may not be that
helpful for your new EL.

Anyway, myself, I do not like the idea of having a monkey drill
holes
all over my car, so I simply decided to do it myself. . It was
relatively easy and I feel I did as good of a job then any other
services our there. Krown included.

I discovered that applying a rust proofing product is relatively
easy to do from the inside of the car without damaging the
various door panels and mouldings in the process. In fact, most
areas that would technically require rust proofing are accessible
from the inside of the car. I suspect the same is true for your
own EL.

I focused my attention on reaching areas where older Acura/Hondas
tend
to rust the most. In Canada, these are mostly: inside rear
fenders, inside doors and doorsills, and around the windshield. I
have not seen significant rust perforation anywhere else on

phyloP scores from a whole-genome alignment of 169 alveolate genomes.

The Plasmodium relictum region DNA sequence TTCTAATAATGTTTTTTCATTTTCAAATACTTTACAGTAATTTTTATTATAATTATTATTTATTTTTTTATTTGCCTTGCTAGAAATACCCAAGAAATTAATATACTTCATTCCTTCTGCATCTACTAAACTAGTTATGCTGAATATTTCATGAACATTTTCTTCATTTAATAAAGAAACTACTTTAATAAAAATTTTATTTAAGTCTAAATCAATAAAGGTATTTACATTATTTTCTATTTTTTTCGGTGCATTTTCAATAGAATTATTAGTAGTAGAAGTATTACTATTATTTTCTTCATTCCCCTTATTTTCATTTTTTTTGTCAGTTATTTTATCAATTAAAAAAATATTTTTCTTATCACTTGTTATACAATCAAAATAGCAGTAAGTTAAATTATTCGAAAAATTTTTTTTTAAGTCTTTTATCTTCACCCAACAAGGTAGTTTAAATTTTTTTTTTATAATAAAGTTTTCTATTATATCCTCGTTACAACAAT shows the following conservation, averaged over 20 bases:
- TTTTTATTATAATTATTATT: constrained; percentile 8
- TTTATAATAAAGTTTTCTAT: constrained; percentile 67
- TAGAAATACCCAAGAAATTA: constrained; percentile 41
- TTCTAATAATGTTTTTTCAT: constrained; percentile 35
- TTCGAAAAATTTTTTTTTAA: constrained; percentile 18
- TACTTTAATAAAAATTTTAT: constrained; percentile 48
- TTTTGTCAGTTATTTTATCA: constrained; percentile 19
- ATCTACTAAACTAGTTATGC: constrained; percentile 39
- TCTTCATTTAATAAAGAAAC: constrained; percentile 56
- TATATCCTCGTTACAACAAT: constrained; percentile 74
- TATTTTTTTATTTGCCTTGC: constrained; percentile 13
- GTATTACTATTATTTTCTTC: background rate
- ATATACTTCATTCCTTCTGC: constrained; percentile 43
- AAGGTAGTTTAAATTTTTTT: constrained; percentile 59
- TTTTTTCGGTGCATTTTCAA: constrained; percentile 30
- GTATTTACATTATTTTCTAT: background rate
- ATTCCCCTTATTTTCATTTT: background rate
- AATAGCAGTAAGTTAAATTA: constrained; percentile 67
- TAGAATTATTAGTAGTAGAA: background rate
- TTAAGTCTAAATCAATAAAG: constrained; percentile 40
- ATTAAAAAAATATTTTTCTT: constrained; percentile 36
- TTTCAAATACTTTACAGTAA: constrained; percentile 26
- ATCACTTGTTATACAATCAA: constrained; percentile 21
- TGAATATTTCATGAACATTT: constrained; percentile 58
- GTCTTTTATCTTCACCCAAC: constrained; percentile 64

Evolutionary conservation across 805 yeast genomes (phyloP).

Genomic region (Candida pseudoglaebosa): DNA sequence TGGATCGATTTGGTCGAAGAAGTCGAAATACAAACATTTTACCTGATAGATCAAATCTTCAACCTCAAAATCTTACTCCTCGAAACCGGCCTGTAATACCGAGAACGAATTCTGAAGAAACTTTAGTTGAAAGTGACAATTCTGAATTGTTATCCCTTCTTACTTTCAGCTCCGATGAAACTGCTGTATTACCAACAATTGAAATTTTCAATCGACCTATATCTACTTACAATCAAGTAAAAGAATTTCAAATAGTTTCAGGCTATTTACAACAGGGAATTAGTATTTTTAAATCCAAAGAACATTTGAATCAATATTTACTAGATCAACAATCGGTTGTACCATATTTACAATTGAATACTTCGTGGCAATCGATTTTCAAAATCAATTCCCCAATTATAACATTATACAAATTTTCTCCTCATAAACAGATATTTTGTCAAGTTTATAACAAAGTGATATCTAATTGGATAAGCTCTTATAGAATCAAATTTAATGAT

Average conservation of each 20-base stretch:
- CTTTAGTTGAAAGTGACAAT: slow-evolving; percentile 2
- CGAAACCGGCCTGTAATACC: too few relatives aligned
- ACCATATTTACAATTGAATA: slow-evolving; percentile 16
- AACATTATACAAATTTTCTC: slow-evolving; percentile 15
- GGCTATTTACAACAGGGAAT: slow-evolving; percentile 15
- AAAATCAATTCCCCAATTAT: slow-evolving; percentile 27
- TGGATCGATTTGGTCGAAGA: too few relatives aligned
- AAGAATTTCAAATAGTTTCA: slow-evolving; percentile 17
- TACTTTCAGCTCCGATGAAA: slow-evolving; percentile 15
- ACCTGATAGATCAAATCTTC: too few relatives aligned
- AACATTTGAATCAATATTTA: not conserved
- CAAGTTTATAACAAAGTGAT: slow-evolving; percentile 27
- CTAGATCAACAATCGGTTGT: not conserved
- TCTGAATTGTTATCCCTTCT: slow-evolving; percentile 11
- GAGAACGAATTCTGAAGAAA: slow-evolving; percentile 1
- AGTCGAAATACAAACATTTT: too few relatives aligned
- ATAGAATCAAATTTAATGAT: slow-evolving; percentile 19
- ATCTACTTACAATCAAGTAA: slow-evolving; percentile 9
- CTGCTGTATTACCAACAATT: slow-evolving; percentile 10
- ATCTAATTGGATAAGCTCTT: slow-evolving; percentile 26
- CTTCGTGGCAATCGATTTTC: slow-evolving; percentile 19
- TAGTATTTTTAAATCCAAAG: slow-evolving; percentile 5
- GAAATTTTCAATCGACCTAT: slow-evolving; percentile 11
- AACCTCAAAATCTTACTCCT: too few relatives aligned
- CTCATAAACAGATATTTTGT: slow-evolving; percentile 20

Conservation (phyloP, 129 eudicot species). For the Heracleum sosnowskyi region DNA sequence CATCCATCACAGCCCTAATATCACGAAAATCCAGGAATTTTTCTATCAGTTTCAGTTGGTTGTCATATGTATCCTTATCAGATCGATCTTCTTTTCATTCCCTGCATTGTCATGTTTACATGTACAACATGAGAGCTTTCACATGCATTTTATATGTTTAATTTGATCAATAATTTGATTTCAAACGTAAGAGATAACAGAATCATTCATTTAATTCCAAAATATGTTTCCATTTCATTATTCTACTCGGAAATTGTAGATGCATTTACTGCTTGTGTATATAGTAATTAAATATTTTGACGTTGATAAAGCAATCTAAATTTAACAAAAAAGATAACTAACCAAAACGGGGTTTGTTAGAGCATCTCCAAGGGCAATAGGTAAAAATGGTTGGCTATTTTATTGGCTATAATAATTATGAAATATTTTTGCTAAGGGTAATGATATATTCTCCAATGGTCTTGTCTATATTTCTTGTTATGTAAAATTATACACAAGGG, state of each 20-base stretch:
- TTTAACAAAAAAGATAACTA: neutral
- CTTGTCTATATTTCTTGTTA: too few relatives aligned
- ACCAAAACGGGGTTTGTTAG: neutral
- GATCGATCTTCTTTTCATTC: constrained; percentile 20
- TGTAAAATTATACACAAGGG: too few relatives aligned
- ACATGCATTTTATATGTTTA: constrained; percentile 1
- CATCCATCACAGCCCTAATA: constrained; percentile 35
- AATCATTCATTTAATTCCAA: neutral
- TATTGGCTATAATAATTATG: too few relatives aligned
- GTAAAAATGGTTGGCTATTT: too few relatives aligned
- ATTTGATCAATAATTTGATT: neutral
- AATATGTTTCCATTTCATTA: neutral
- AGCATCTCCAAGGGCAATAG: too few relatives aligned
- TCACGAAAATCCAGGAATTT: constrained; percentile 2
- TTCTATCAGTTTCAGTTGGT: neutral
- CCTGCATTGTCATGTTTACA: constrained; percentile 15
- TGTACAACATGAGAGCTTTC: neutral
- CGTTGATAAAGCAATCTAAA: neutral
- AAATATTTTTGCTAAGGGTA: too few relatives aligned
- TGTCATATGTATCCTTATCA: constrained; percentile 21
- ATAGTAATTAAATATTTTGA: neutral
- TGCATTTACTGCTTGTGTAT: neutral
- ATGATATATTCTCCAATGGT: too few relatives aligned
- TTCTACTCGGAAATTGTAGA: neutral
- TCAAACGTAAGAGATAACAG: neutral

Hondas. Incidentally, these are areas where my Acura Integra 1991
started rusting AFTER I had applied crappy wax-based rust
proofing (turns out that the product actually encouraged rusting
by trapping moister -more on that below).

Here is what I did: (of course this varied depending on your car
but I feel that this should be relatively easy on Civics, EL, TL,
Accords,
etc.. specially 2 door models

1) Hondas/Acura door panels can be removed relatively easily
(usually only 4 screws) to install speakers, etc.And by removing
the white plastic sheet glued to the door, you have access to the
whole inside of the door. I sprayed liberally on the whole
door -from the window all the way down, including around the door
handle, locks, hinges, and all around, until it drips out from
the drainage holes. Make sure that these holes remain
unobstructed before placing the panels back. Use a pipe cleaner